As I've worked on NUnit 2.4 and its follow-ups, I have begun to feel that it's time for a much more significant update to NUnit, a rethinking of what it's all about and how it should work. Of course, at the same time, I don't want to lose all the work that has gone into NUnit up to now. Puzzling over this, and helped by a group of dedicated NUnit users and contributors, I think I now have a direction to go.
While NUnit 2.4 was in development, I continued to maintain the NUnit 2.2 series as a stable, bug-fix-only branch. NUnit 2.2.10 was the last in that series.
When running under .NET 2.0, NUnit is rather slow at loading tests these days. Although many folks only noticed the slowdown with the release of NUnit 2.4, loading a large set of tests with NUnit 2.2 also takes more time - about twice as much - under .NET 2.0 as .NET 1.1.
NUnit is currently built under five different runtimes on Windows - plus two on Linux. Each build is tested under the same runtime on which it was built and on a number of the other runtimes. That's a lot of TestResult files.
NUnit 2.4.2 is out and available here. It includes additions to the new constraint-based Assert syntax and new attributes to facilitate testing under various culture settings. The gui has been enhanced to save the visual state of the tree, including the currently selected test, and to allow loading just the fixture you are working on, which saves a great deal of time on reloads.
I just released NUnit 2.4. It fixes a few issues that slipped into the 2.4 release an makes some minor improvements. I wanted to get this release out because I'll be travelling for a few months and won't be in a position to do further releases until July or August.
Although NUnit 2.4 is almost out the door, there were a few outstanding bug fixes to the NUnit 2.2 series hanging around, so I decided to issue a final 2.2 release. Like all the releases since NUnit 2.2.4, this is primarily a bug fix release.
NUnit 2.4 RC2 is out now, correcting a naming conflict with several mock object frameworks that was present in RC1. You can download it at NUnit.org. For a full list of the extensive new features in NUnit 2.4, check out the Release Notes.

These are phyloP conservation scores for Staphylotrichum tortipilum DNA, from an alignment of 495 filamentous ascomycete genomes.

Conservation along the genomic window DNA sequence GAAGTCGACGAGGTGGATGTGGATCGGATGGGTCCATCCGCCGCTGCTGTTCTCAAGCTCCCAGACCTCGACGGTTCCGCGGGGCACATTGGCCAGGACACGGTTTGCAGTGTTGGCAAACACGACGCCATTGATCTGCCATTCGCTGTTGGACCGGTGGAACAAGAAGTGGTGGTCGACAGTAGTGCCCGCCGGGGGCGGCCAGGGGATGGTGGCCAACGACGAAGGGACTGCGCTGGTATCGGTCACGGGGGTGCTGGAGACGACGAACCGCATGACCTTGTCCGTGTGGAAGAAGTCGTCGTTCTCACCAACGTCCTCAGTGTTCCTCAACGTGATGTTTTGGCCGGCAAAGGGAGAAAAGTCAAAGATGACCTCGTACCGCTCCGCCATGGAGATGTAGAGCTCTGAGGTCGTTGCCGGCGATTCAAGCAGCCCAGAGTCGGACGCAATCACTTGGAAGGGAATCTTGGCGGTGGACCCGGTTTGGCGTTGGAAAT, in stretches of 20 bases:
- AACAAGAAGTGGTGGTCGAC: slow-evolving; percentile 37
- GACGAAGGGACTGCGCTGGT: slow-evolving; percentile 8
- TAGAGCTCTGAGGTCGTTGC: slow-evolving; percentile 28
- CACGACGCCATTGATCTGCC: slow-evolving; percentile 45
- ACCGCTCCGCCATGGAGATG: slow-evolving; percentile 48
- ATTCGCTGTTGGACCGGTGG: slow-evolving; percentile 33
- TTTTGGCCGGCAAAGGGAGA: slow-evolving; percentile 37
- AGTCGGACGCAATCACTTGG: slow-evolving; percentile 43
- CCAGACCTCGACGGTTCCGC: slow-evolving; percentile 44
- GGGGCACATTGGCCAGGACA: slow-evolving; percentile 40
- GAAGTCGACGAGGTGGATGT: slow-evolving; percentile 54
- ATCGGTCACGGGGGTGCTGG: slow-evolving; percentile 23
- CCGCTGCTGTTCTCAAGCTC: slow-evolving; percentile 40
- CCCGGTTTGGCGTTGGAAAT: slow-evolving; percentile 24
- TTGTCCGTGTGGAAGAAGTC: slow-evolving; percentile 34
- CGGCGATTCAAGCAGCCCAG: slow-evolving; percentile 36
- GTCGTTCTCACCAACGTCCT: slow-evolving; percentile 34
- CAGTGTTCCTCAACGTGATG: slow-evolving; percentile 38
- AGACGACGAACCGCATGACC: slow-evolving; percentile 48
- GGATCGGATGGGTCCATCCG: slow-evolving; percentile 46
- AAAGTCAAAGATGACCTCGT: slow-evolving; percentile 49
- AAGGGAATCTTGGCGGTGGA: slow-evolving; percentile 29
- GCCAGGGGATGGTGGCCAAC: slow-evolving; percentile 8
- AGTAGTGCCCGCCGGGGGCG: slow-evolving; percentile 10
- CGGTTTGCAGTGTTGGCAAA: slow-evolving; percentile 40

NUnit has lots of tests of its own - unit tests that is. It even has some fairly high-level tests that don't fit well into the normal unit-testing paradigm. But, up to now, the only acceptance tests were manual - a list of things I do before uploading a new release. Since they are manual, they don't get run all that often and surprises happen.
In an earlier post, I presented some ideas about syntax for expressing assertions in tests. I was doing this as a part of the development of NUnitLite, with the idea of eventually putting some of the same concepts back into NUnit.
NUnit has finally gotten rid of it's Visual Studio Install projects in favor of WiX
Sometimes you expect an exception to be thrown by a method. So, of course, you want a test for that. NUnit provides the ExpectedExceptionAttribute for that purpose. It has a bit of history...
I've been using the development of NUnitLite (coming soon!) as an excuse to try out alternatives to the standard NUnit syntax for Asserts.
In an earlier article I wrote about my concern with OpenDomain.org. They had acquired the nunit.net domain and were offering me the right to use it in exchange for a link. I felt uncomfortable about this, particularly after I learned about their dispute over the WordPress.com domain.
At OSCON, I spoke about NUnit for Cross-Platform development. Here are some screenshots from that talk, showing NUnit running under Mono 1.1.13 on Ubuntu Linux. (Click to enlarge)
People want what they want. If NUnit doesn't have a feature that they need, they ask for it. Of course, we can't implement all of them, so some people want to be able to create there own test runner using the NUnit assemblies.
This week at OSCON 2006 I finally learned some Ruby. I've been meaning to do this and learning by listening to Dave Thomas and Mike Clark seemed like it would be much more fun than simply reading a book. Turns out I was right.
A post on the TDD list asks about running NUnit tests using the Start button in Visual C# Express. In Visual Studio 2003 and 2005, you can set up a project's Debug properties so that an arbitrary external program is executed. By selecting NUnit as that program and providing the correct command-line options, you can cause your tests to be run.
In my last post, about the NUnit team's plans for trying out the Microsoft CodePlex site, I introduced the NUNitLite project. One thing I mentioned was the possibility of its being released under the GPL license. This seems to have gotten more reaction than anything else in the post. I find that a bit disappointing, because I thought there were some other cool things in it. :-)
Be that as it may, I'll try to explain here why my next software project might use GPL and what kind of considerations I'm looking at in making a final choice.